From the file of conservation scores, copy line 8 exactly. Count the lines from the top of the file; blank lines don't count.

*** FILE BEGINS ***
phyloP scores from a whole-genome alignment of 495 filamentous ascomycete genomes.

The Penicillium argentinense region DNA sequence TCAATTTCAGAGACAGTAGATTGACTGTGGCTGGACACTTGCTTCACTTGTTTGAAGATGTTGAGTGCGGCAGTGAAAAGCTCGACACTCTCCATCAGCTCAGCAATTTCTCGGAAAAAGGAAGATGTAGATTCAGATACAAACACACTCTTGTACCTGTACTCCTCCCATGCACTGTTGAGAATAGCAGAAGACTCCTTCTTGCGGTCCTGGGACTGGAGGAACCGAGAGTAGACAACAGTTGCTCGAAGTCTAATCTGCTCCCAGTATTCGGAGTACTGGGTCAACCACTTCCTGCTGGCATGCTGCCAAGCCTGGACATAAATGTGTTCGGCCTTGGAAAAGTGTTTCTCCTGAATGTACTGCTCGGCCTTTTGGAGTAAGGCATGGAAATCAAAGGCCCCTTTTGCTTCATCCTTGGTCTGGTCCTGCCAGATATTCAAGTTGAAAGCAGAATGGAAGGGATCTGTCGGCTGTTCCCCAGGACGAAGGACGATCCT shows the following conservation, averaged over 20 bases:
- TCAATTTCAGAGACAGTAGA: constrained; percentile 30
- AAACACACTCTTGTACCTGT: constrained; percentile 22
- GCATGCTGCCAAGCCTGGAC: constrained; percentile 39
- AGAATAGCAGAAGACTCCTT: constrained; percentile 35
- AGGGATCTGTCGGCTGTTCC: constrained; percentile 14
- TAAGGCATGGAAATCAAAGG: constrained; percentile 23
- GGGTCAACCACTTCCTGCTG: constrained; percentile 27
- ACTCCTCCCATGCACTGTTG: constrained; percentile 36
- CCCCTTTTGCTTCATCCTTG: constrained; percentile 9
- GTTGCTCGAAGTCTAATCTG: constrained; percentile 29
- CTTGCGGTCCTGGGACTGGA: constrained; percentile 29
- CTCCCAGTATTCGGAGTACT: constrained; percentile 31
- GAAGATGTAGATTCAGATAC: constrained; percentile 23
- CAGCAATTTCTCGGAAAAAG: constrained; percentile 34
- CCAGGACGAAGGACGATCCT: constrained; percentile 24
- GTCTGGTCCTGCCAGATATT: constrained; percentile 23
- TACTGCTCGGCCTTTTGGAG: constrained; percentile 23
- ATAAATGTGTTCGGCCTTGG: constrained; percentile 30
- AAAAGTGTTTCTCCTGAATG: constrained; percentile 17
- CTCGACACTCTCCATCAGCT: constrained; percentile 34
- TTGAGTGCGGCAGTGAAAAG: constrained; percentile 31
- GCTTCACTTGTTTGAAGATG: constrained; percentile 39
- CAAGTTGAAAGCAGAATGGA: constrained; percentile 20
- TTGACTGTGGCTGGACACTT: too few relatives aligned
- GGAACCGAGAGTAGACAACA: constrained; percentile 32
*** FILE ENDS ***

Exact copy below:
- TAAGGCATGGAAATCAAAGG: constrained; percentile 23